US House committee rejects ag lab closings; Hoeven could play a role on Senate side
MORRIS, Minn. — The U.S. House Appropriations Committee rejected cuts Wednesday, July 12, in the U.S. Department of Agriculture budget that would close 17 research laboratories operated by the USDA across the country, including three in the Upper Midwest.
A budget proposal announced in late May would close federal Agricultural Research Service laboratories at Brookings, S.D., Morris and Miles City, Mont.
If left to stand, the closings would take effect for the 2018 budget year, which starts Oct. 1.
Sue Dieter of Morris says the cuts blind-sided supporters of the laboratory. She helps the Barnes-Aastad Soil and Water Conservation Research Association, a stakeholder support group. She says the group helped establish the North Central Soil Conservation Research Laboratory in Morris in 1958. The lab has 18.5 full-time workers and employs a total of 23 people. Many of its studies are related to soil conservation and water quality.
Dieter says this is the second time the laboratory has faced a potential closing, but this time there seems to be "no discernible rhyme or reason to the labs being closed," and Congress seems to have "no regular order" for a budget process where the closings can be debated or the labs defended.
"It's been confusing and frustrating to figure out how to react to this," she says.
She says the language passed on Wednesday in the House Appropriations Committee offers some optimism, but the Senate Agricultural Appropriations Committee, chaired by Sen. John Hoeven, R-N.D., needs to "do something similar so we don't have to worry about conference committee action."
"We are sending our concerns" to Hoeven's office, says Dieter, adding she is trying to determine when the Senate Agriculture Appropriations subcommittee is meeting or when it might bring up the topic.
Hoeven told Agweek he is working to schedule an Agricultural Appropriations subcommittee hearing "as early as next week," but it is not yet official. "I strongly support the Agricultural Research Service and am working as chairman of Ag Appropriations to ensure that ARS centers are properly funded in the fiscal 2018 appropriations process."
Dieter had been in touch with U.S. Sens. Amy Klobuchar and Al Franken, both Minnesota Democrats, who said they were concerned about losing the Morris lab, as is Rep. Collin Peterson, D-Minn.
Said the House Appropriations report:
"The Committee does not concur with the proposed closure of 17 research facilities in the budget request and is concerned about the continued trend towards reductions in on-the-ground agricultural research through proposed cutbacks and consolidations without a clear plan to ensure that research reflects local needs and growing conditions.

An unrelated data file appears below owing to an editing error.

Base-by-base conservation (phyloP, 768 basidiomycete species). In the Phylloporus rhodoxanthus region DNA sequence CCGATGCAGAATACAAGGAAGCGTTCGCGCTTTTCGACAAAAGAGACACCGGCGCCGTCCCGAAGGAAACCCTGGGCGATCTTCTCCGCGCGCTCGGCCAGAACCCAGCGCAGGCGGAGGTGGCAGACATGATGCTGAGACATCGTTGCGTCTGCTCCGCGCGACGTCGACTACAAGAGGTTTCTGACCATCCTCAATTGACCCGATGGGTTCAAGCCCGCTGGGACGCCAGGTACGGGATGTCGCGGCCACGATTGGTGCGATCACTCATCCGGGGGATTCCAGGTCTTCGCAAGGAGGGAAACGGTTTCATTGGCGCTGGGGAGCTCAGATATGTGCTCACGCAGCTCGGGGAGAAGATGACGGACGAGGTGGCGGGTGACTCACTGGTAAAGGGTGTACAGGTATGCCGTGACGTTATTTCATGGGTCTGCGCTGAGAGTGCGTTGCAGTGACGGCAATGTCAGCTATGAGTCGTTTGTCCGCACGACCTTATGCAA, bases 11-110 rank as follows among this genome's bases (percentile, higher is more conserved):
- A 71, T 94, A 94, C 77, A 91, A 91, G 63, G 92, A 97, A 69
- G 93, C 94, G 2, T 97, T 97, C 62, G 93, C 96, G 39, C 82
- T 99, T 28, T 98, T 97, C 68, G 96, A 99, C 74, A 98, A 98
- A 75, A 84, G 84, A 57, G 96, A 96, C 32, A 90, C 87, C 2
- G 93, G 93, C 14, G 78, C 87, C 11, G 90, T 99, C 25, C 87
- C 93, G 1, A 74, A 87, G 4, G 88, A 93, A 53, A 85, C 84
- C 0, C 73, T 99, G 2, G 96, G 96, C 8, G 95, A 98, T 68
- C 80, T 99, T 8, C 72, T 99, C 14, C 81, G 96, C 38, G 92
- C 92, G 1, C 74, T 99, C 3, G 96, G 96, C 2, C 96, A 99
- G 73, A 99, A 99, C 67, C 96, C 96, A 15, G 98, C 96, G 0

"However, the Committee recognizes the need to increase efficiencies and streamline operations, particularly as research matures and objectives are met. The Committee directs ARS to provide a report that comprehensively evaluates its current and future research initiatives and facility capabilities.
"The evaluation should include, but not be limited to, prioritization of research being conducted at each facility, costs of facility operations and maintenance, facility condition including deferred maintenance needs, scientists' availability to conduct research, associated costs and long-term savings of closing a specific facility, economic impact of closure on the existing community, relocation costs and other effects on employees. In conducting this evaluation, ARS shall include input from interested stakeholders, including ARS scientists and other scientists.
"Future budget requests with proposals to close research facilities should include this information to ensure considerations of consolidation do not jeopardize long-term research objectives."
The Morris laboratory has an annual budget of about $2.8 million, Dieter says. She says there is "absolutely, without question" more value in the long-term research than the annual cost.
"The intellectual output of the researchers has provided economic benefit to farmers across the country," she says.
Dieter is publisher of Stevens County Times, which is owned by Forum Communications, which also owns Agweek and AgweekTV.